May 18, 2000
CENSUS QUESTION ALARMS PRIVACY
By STEVE FRIESS
It turns out the most personal question the
U.S. Census Bureau asked this year might not be the number of
toilets in your home. It might have been your Social Security
About 21,000 American households received a
census form asking respondents for that all-important nine-digit
number, in addition to the typical inquiries on race, gender
and age. It was a little-noticed experiment conducted by the
Census Bureau to see how Americans would respond to being asked
for the figure, a study aimed at determining whether Social
Security numbers may be used in the next census to help count
Reaction from the public has been minimal, with
only nine of the 21,000 recipients calling a special toll-free
number to object. But the idea elicited angry responses from
privacy advocates who fear the government is pursuing a national
identification system and from members of Congress who were
unaware of the experiment.
Indeed, in a year of unprecedented skepticism
about the confidential nature of the census and criticism from
prominent Republicans about some of its more probing questions,
the discovery of the Social Security inquiry is raising eyebrows.
"They're toying with this idea with no
authorization from Congress," griped U.S. Rep. Mark Foley,
R-West Palm Beach. "It seems like a horrific waste of money.
And what was the point? There should always be a point with
anything they do."
Census officials insist there is a point. The
special census forms -- which look identical to other forms
except for the additional question and an enclosed cover letter
saying the question is optional -- were only one part of the
"Social Security Number, Privacy Attitudes and Notification
Experiment." Census workers also are interviewing thousands
of Americans by phone to solicit opinions on privacy issues
and to ask how protective they are of their Social Security
The result will be a report to Congress late
this year or early in 2001 on people's privacy attitudes. Some
in the Census Bureau think Americans could be more accurately
counted via the Social Security number, which appears on several
government forms from welfare applications to tax returns to,
obviously, Social Security benefits.
Millions of dollars could be saved, advocates
say, because the government wouldn't have to hire as many door-to-door
enumerators to collect information on non-responding households
when the data already might be available in a government computer.
"Where the bureau goes from this, I can't
say," said Charlene Leggieri, the Census Bureau's director
of administrative records research. "Chances are, it might
be decided it's too risky to do anything more with it. It's
safe to say the bureau is far away from making any recommendations
on the 2010 census."
Such experiments aren't unique to the Social
Security question and don't require congressional approval,
said House Census Subcommittee spokesman Chip Walker. Other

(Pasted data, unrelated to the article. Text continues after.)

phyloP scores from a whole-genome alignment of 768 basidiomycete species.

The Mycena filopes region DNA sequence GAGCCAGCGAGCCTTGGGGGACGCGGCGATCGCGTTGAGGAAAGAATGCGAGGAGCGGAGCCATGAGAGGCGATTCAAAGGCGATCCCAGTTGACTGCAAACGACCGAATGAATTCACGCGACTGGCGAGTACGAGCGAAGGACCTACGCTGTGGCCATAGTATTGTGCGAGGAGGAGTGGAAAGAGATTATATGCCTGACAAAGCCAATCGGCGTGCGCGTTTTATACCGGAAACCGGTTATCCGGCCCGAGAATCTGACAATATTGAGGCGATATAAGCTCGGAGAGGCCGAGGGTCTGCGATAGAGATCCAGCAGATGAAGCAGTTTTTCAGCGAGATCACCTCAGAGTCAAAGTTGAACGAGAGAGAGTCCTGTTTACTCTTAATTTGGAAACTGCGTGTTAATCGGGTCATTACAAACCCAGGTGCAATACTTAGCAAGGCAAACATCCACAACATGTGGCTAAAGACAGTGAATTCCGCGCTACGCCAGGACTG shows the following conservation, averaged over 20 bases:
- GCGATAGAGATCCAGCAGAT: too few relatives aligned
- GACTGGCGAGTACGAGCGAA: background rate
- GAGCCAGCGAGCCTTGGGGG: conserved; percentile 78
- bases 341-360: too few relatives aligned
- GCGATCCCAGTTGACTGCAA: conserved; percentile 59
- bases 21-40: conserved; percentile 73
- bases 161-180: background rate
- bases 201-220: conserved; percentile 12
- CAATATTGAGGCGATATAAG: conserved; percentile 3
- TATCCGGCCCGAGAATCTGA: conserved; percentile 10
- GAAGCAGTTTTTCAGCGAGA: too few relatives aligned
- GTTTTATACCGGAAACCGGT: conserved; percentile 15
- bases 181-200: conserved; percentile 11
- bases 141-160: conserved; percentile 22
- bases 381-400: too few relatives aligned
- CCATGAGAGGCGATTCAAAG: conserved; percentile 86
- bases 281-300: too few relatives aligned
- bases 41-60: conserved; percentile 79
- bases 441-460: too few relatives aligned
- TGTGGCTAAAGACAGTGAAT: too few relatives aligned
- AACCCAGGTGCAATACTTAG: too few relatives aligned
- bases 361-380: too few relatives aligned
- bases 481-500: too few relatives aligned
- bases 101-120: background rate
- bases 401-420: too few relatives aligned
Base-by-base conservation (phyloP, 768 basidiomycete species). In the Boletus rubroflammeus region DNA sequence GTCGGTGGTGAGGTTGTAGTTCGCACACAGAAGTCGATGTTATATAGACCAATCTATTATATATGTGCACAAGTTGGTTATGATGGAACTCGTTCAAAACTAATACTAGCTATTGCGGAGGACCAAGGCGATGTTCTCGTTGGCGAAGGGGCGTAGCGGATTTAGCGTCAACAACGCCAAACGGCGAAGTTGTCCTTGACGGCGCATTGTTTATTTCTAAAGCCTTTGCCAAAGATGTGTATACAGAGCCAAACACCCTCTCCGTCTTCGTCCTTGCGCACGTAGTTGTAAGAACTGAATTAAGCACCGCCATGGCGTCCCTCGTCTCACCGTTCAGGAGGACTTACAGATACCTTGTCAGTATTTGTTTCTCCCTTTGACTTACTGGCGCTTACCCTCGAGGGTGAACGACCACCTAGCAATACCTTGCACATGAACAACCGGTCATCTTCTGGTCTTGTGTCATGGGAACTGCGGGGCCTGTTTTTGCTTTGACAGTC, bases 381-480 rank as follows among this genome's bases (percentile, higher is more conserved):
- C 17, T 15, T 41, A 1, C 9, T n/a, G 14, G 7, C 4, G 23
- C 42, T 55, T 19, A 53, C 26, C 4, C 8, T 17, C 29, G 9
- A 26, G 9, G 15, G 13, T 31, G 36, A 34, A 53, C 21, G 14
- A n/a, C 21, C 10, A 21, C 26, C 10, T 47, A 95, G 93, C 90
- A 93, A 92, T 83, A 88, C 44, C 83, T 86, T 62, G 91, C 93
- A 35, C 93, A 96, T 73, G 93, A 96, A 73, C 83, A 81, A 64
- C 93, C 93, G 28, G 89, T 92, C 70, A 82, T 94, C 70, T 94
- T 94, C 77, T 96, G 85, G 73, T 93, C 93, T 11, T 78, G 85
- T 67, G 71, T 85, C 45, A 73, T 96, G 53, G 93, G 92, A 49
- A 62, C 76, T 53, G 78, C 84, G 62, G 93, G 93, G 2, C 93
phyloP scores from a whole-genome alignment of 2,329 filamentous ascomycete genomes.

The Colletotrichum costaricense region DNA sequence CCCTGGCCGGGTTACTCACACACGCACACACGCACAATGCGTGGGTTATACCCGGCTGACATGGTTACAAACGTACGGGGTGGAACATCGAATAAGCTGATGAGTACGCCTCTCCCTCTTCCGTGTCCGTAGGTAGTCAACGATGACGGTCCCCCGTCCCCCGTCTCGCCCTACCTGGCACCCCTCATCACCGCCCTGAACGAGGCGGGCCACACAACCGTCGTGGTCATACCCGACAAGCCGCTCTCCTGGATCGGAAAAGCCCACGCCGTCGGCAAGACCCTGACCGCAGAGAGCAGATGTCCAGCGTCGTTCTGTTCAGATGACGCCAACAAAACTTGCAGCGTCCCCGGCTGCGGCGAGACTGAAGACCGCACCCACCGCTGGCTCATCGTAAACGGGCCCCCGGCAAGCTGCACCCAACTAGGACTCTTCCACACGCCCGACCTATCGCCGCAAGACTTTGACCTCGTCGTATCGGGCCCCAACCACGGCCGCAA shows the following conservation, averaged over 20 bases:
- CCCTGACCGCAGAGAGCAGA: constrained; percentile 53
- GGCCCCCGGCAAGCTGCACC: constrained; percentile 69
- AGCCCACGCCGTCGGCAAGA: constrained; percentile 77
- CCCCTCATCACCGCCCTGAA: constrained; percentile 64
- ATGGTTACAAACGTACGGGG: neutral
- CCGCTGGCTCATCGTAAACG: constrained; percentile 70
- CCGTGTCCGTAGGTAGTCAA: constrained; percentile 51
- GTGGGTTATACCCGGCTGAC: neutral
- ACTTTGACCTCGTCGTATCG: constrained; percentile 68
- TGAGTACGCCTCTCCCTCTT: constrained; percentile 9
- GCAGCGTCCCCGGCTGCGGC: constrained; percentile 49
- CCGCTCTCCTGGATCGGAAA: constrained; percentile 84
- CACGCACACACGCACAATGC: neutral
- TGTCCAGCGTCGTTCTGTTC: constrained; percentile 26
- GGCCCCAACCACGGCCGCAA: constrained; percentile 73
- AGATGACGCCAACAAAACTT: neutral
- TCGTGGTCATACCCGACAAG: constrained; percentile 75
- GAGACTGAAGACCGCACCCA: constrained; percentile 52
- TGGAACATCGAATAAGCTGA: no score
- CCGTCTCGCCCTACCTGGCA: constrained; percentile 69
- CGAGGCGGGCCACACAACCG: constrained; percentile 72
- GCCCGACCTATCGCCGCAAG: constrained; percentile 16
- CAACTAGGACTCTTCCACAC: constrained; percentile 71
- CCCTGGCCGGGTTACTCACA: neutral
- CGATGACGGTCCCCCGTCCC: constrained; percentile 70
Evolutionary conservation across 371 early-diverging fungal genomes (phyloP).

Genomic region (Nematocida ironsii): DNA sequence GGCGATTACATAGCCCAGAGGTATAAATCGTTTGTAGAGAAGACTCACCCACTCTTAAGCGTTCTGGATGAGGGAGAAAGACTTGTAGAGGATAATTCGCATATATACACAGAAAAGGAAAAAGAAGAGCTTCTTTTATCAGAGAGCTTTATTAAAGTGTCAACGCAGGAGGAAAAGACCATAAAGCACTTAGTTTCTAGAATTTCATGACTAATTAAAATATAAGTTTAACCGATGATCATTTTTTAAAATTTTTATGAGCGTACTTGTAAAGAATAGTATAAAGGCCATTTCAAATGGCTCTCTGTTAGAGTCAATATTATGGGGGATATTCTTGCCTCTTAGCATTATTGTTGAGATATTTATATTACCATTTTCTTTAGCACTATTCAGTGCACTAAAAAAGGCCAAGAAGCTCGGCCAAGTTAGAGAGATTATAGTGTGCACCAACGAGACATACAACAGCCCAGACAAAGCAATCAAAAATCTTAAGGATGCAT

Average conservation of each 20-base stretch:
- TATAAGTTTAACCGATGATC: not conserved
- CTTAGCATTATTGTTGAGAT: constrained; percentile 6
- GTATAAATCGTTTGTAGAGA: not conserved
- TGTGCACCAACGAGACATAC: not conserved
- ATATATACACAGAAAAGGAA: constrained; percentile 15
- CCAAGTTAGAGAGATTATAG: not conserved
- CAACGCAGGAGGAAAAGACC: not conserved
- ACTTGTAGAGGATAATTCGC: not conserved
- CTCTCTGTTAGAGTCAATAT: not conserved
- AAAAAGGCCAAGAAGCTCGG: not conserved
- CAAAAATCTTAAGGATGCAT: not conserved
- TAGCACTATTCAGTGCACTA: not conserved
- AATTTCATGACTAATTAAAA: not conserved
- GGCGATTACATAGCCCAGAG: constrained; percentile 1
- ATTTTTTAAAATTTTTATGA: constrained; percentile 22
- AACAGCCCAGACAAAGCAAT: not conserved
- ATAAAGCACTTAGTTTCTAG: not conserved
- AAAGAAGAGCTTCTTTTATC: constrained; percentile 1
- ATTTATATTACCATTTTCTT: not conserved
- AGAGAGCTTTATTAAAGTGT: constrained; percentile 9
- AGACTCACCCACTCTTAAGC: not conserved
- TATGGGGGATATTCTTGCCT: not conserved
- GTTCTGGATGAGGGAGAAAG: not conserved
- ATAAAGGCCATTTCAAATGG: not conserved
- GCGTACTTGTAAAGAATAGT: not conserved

such efforts this year included handing out prepaid phone calling
cards to entice people to answer the census and including slightly
different wording for race and ethnicity questions to see whether
sample respondents answered differently.
All experiments were reviewed by the committee,
headed by Rep. Dan Miller, R-Sarasota, but no vote is required,
"It's important to note that just because
there are experiments doesn't mean the Congress or members of
the subcommittee support the idea," Walker said. "If
it's an experiment to measure the likelihood of people complying,
then there's nothing wrong with finding out that information.
It will certainly be useful. But the approval of something being
used in the 2010 census does not hinge just on the response
rate of the experiment. It's a much more complicated proces
an oft-circulated fear among privacy advocacy groups that think
the U.S. government seeks total control over the public. This
test, opponents say, is evidence that their fear is justified.
"What's lurking between the lines here
is that the Social Security number is being seen as some sort
of a national identifier, which, of course, it was never meant
to be," said Beth Givens, director of Privacy Rights Clearinghouse
at the University of San Diego School of Law. "There is
very strong public sentiment against there being an official
national ID number. It's a mark of a totalitarian society. If
we were to enter into a time of great social and political upheaval,
a national ID number could be used for monitoring the citizenry
and exerting social control."
U.S. Rep. Alcee Hastings, D-Miramar, said that
while he thinks such opinions are "fringe politics"
and he doesn't oppose a national ID, he is alarmed that this
experiment might further erode public confidence in the Census
"If ever there was something that needed
to be cleared by Congress, securing the Social Security number
for an experiment like this should have been vetted," Hastings
said. "That would not have passed Congress. I believe it
would go down 435-0."
The matter caught local census officials by
surprise after months of insisting in public that such private
information wouldn't be asked.
"I've been telling people that if anybody
asks for your Social Security number, that's a pretty good indication
that they are not with the Census Bureau," said Jack Curtiss,
census spokesman for South Florida.